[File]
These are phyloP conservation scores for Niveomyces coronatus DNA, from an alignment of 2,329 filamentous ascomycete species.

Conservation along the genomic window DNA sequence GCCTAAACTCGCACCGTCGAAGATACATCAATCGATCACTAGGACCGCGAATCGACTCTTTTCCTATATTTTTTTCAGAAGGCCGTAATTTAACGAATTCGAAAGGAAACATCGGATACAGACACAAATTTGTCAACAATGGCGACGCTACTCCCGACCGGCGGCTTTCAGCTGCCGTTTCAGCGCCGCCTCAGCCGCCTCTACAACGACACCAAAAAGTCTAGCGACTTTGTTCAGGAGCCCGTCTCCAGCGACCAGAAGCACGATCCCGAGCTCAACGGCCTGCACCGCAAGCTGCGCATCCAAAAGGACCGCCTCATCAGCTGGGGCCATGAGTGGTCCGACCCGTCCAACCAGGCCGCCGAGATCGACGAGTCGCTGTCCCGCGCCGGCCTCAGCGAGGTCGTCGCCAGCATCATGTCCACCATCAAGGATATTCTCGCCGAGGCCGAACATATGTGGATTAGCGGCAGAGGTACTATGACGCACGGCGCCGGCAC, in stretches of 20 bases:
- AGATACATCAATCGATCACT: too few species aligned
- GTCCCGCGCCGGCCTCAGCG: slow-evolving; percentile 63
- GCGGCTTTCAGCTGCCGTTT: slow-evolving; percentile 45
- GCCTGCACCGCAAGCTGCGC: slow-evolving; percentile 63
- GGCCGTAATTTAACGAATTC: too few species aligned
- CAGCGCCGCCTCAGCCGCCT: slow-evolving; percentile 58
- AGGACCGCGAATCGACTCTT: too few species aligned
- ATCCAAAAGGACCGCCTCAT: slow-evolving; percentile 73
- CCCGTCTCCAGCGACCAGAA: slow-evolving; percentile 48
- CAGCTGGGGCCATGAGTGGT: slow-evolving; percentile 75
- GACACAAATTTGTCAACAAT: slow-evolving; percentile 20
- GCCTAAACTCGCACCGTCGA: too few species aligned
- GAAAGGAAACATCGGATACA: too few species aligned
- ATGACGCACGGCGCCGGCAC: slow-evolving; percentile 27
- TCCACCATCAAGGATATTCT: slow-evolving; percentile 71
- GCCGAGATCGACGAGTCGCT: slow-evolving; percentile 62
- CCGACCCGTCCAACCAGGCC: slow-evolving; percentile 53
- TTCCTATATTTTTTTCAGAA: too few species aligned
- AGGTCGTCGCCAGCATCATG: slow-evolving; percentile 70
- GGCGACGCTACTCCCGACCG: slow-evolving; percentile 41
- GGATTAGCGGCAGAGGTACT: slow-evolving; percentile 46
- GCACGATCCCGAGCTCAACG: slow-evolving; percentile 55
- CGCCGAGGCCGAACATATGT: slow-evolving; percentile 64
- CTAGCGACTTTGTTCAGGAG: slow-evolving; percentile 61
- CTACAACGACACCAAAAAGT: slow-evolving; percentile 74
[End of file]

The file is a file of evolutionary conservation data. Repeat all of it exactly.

These are phyloP conservation scores for Niveomyces coronatus DNA, from an alignment of 2,329 filamentous ascomycete species.

Conservation along the genomic window DNA sequence GCCTAAACTCGCACCGTCGAAGATACATCAATCGATCACTAGGACCGCGAATCGACTCTTTTCCTATATTTTTTTCAGAAGGCCGTAATTTAACGAATTCGAAAGGAAACATCGGATACAGACACAAATTTGTCAACAATGGCGACGCTACTCCCGACCGGCGGCTTTCAGCTGCCGTTTCAGCGCCGCCTCAGCCGCCTCTACAACGACACCAAAAAGTCTAGCGACTTTGTTCAGGAGCCCGTCTCCAGCGACCAGAAGCACGATCCCGAGCTCAACGGCCTGCACCGCAAGCTGCGCATCCAAAAGGACCGCCTCATCAGCTGGGGCCATGAGTGGTCCGACCCGTCCAACCAGGCCGCCGAGATCGACGAGTCGCTGTCCCGCGCCGGCCTCAGCGAGGTCGTCGCCAGCATCATGTCCACCATCAAGGATATTCTCGCCGAGGCCGAACATATGTGGATTAGCGGCAGAGGTACTATGACGCACGGCGCCGGCAC, in stretches of 20 bases:
- AGATACATCAATCGATCACT: too few species aligned
- GTCCCGCGCCGGCCTCAGCG: slow-evolving; percentile 63
- GCGGCTTTCAGCTGCCGTTT: slow-evolving; percentile 45
- GCCTGCACCGCAAGCTGCGC: slow-evolving; percentile 63
- GGCCGTAATTTAACGAATTC: too few species aligned
- CAGCGCCGCCTCAGCCGCCT: slow-evolving; percentile 58
- AGGACCGCGAATCGACTCTT: too few species aligned
- ATCCAAAAGGACCGCCTCAT: slow-evolving; percentile 73
- CCCGTCTCCAGCGACCAGAA: slow-evolving; percentile 48
- CAGCTGGGGCCATGAGTGGT: slow-evolving; percentile 75
- GACACAAATTTGTCAACAAT: slow-evolving; percentile 20
- GCCTAAACTCGCACCGTCGA: too few species aligned
- GAAAGGAAACATCGGATACA: too few species aligned
- ATGACGCACGGCGCCGGCAC: slow-evolving; percentile 27
- TCCACCATCAAGGATATTCT: slow-evolving; percentile 71
- GCCGAGATCGACGAGTCGCT: slow-evolving; percentile 62
- CCGACCCGTCCAACCAGGCC: slow-evolving; percentile 53
- TTCCTATATTTTTTTCAGAA: too few species aligned
- AGGTCGTCGCCAGCATCATG: slow-evolving; percentile 70
- GGCGACGCTACTCCCGACCG: slow-evolving; percentile 41
- GGATTAGCGGCAGAGGTACT: slow-evolving; percentile 46
- GCACGATCCCGAGCTCAACG: slow-evolving; percentile 55
- CGCCGAGGCCGAACATATGT: slow-evolving; percentile 64
- CTAGCGACTTTGTTCAGGAG: slow-evolving; percentile 61
- CTACAACGACACCAAAAAGT: slow-evolving; percentile 74